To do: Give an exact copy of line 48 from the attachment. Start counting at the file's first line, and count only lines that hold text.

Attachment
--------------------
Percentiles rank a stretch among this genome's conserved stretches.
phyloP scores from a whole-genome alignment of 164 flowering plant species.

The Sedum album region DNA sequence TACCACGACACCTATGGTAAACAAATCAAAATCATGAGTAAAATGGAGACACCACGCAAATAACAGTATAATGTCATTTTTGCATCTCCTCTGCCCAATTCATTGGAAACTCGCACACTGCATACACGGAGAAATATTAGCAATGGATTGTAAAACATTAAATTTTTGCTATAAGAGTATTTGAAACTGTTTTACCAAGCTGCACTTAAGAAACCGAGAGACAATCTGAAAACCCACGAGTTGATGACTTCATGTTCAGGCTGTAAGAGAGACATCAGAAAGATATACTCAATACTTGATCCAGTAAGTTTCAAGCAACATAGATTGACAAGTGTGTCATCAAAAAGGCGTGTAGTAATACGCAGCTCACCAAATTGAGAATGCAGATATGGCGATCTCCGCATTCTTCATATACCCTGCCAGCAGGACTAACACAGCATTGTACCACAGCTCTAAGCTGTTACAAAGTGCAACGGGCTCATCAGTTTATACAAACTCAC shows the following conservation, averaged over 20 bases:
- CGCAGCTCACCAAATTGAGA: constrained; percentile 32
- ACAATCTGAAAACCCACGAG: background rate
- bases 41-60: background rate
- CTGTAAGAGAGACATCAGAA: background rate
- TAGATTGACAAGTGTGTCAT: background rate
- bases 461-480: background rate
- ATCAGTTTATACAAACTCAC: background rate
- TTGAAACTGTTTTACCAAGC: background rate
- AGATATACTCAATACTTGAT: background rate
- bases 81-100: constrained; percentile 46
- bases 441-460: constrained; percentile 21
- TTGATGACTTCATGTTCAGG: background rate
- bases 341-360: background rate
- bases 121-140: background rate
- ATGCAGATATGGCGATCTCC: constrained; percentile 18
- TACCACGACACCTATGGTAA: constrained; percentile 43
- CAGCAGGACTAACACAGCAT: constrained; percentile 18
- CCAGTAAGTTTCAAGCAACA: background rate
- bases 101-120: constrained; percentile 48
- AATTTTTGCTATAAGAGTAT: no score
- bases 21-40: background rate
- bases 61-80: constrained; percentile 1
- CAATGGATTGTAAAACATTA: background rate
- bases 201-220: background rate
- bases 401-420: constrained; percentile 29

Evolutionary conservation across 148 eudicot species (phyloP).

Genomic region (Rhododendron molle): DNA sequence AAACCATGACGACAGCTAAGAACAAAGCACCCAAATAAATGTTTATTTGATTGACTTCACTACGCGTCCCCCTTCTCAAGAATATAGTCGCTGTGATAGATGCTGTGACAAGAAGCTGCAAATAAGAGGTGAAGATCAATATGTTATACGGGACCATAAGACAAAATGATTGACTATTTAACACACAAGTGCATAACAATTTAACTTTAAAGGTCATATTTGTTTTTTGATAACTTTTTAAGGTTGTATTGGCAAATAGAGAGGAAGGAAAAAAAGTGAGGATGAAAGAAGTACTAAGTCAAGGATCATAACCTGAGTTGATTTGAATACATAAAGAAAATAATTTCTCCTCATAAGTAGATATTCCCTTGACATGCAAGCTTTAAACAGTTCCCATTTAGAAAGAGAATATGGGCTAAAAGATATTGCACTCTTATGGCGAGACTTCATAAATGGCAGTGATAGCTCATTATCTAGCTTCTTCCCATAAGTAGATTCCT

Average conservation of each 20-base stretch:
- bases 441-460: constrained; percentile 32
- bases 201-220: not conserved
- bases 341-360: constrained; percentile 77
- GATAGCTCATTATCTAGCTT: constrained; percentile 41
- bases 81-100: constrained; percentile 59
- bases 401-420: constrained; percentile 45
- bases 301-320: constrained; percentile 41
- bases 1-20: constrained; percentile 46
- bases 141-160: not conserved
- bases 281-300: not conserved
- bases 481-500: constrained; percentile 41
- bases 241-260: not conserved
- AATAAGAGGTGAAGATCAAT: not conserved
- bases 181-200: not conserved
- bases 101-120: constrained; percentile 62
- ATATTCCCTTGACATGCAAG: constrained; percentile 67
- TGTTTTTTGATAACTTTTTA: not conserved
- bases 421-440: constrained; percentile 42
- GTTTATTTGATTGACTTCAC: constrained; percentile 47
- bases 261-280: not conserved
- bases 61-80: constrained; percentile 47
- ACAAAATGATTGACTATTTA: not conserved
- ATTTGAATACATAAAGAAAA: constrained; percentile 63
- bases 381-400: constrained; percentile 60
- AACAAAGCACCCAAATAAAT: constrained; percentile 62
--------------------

- TGTTTTTTGATAACTTTTTA: not conserved